URUMQI, China In 1965, Bob Dylan offended folk purists by rocking the Newport Folk Festival. In China’s western province of Xinjiang, Perhat Khaliq is generating a similar stir by electrifying the folk music of his Uighur people.
Over the last two years in China, Perhat has risen from obscurity to the cusp of international stardom. In 2014, he had a breakout performance on “The Voice of China,” the country’s version of “American Idol.” He now is in the midst of a 19-city tour in China, with a Beijing performance scheduled for Sept. 19. Last week, the Dutch Prince Claus Foundation named Perhat as one of its 2015 laureates, praising him for “breathing new life into traditional Uighur forms.”
Yet in Perhat’s hometown of Urumqi, not everyone is embracing his success. This is the capital city of Xinjiang, where Muslim Uighurs and Han Chinese have clashed for centuries. Many Uighurs see the Chinese as colonizers intent on subsuming their culture, and thus are highly protective of their artistic traditions.
Perhat, who grew up listening to Dylan, acknowledges that some Uighur musicians have criticized him for his rock versions of traditional folk songs. But he said he refuses to be shackled by either Uighur orthodoxy or the demands of Chinese pop culture.
“What is the meaning of my music? For what do I sing?” the 33-year-old band leader said in a recent interview near Urumqi. “I think I try to take the great music and add my own way of expressing it. I want to take this music and use it to touch people’s hearts.”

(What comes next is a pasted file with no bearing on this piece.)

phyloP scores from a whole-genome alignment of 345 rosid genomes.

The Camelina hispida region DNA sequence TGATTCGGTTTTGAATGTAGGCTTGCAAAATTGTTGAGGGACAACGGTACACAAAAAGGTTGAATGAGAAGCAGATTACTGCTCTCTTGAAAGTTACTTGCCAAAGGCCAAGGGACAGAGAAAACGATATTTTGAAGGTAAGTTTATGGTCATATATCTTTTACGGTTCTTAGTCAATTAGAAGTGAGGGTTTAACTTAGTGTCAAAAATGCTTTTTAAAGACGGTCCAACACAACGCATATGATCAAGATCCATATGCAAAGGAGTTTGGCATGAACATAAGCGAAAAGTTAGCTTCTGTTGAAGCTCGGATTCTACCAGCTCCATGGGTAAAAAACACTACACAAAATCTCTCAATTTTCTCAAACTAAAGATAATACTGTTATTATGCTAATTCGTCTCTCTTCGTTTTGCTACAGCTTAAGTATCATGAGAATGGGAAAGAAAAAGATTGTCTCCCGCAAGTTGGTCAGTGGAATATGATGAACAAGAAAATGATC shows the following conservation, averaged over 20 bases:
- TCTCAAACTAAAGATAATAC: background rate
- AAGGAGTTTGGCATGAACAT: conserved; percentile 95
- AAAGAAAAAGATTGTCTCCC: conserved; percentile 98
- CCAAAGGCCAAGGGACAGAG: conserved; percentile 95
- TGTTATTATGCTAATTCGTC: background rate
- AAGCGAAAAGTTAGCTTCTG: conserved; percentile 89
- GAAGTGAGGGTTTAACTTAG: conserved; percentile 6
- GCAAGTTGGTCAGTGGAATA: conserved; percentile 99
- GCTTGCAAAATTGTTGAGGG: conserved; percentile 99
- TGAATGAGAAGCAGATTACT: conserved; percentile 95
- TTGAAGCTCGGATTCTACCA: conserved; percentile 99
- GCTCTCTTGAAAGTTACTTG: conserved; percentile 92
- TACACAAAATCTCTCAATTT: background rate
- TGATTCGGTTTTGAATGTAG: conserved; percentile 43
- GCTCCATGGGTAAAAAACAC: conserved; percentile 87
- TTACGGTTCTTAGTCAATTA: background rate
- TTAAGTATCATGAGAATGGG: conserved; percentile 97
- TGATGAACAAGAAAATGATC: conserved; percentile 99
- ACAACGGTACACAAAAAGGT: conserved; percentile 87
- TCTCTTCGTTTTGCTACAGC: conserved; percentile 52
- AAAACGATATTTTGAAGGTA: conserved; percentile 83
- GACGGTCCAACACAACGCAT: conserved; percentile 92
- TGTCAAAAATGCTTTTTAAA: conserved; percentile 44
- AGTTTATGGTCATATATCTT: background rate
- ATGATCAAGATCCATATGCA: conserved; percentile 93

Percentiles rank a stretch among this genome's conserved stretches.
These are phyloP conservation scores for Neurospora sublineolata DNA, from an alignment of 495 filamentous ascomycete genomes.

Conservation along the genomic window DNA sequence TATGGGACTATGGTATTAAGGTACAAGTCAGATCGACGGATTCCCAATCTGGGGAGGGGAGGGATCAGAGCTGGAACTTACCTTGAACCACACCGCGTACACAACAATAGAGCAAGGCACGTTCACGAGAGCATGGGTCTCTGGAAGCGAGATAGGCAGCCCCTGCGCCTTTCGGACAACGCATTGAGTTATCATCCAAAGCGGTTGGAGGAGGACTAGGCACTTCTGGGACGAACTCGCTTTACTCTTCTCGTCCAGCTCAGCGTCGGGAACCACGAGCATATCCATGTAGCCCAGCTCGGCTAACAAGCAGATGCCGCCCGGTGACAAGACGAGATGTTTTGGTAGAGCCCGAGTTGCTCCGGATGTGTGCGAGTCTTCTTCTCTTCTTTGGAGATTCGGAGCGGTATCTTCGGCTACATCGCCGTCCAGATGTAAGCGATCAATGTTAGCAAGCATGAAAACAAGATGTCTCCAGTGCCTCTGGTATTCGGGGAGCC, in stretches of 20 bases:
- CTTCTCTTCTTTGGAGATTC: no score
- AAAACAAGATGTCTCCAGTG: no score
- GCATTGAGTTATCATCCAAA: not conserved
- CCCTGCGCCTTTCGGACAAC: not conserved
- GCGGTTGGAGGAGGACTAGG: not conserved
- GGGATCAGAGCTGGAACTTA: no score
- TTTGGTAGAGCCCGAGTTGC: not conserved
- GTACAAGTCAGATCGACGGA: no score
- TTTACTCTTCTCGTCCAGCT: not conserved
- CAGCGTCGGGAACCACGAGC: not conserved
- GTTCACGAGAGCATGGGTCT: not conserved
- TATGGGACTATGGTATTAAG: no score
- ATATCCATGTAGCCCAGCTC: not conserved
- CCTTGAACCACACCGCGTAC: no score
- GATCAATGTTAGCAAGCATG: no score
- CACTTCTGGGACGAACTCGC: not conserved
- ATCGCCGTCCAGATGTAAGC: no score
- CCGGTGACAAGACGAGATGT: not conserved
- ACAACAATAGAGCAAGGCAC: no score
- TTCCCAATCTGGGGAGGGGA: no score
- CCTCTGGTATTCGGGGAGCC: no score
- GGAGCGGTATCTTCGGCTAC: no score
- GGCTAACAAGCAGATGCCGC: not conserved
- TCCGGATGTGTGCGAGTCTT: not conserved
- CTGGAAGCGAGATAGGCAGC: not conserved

Perhat grew up in a factory area of Urumqi, where his father worked as an electrical welder and his mother labored in a plastics plant. Perhat taught himself to play guitar when he was 6. By 13, he was spending his evenings hanging outside of bars, listening to the live music that filtered from the smoky interiors.
With gray-green eyes and a shaved head, Perhat bears a resemblance to 1980s British rocker Joe Jackson, but his deep, passionate voice has more in common with that of Pearl Jam’s Eddie Vedder. In his songs, Perhat uses these growly vocal cords to tell stories of heartbreak and perseverance.
When Perhat was 20, his elder brother Sadik died of a lung disease. Illnesses struck down his father two years later and his mother five years after that.
It was Sadik’s memory that inspired Perhat last year to appear on “The Voice of China” and perform a Chinese-language song “How can you let me be so sad?” Normally this song is performed with a lover in mind. Said Perhat: “I was thinking of my brother.”
One of Perhat’s signature songs is “Dolan Muqam,” a variation on the rhythmic folk songs that are at the heart of Uighur culture. Muqams are thought to date back to the first Turkic people, who traveled the Silk Road thousands of years ago.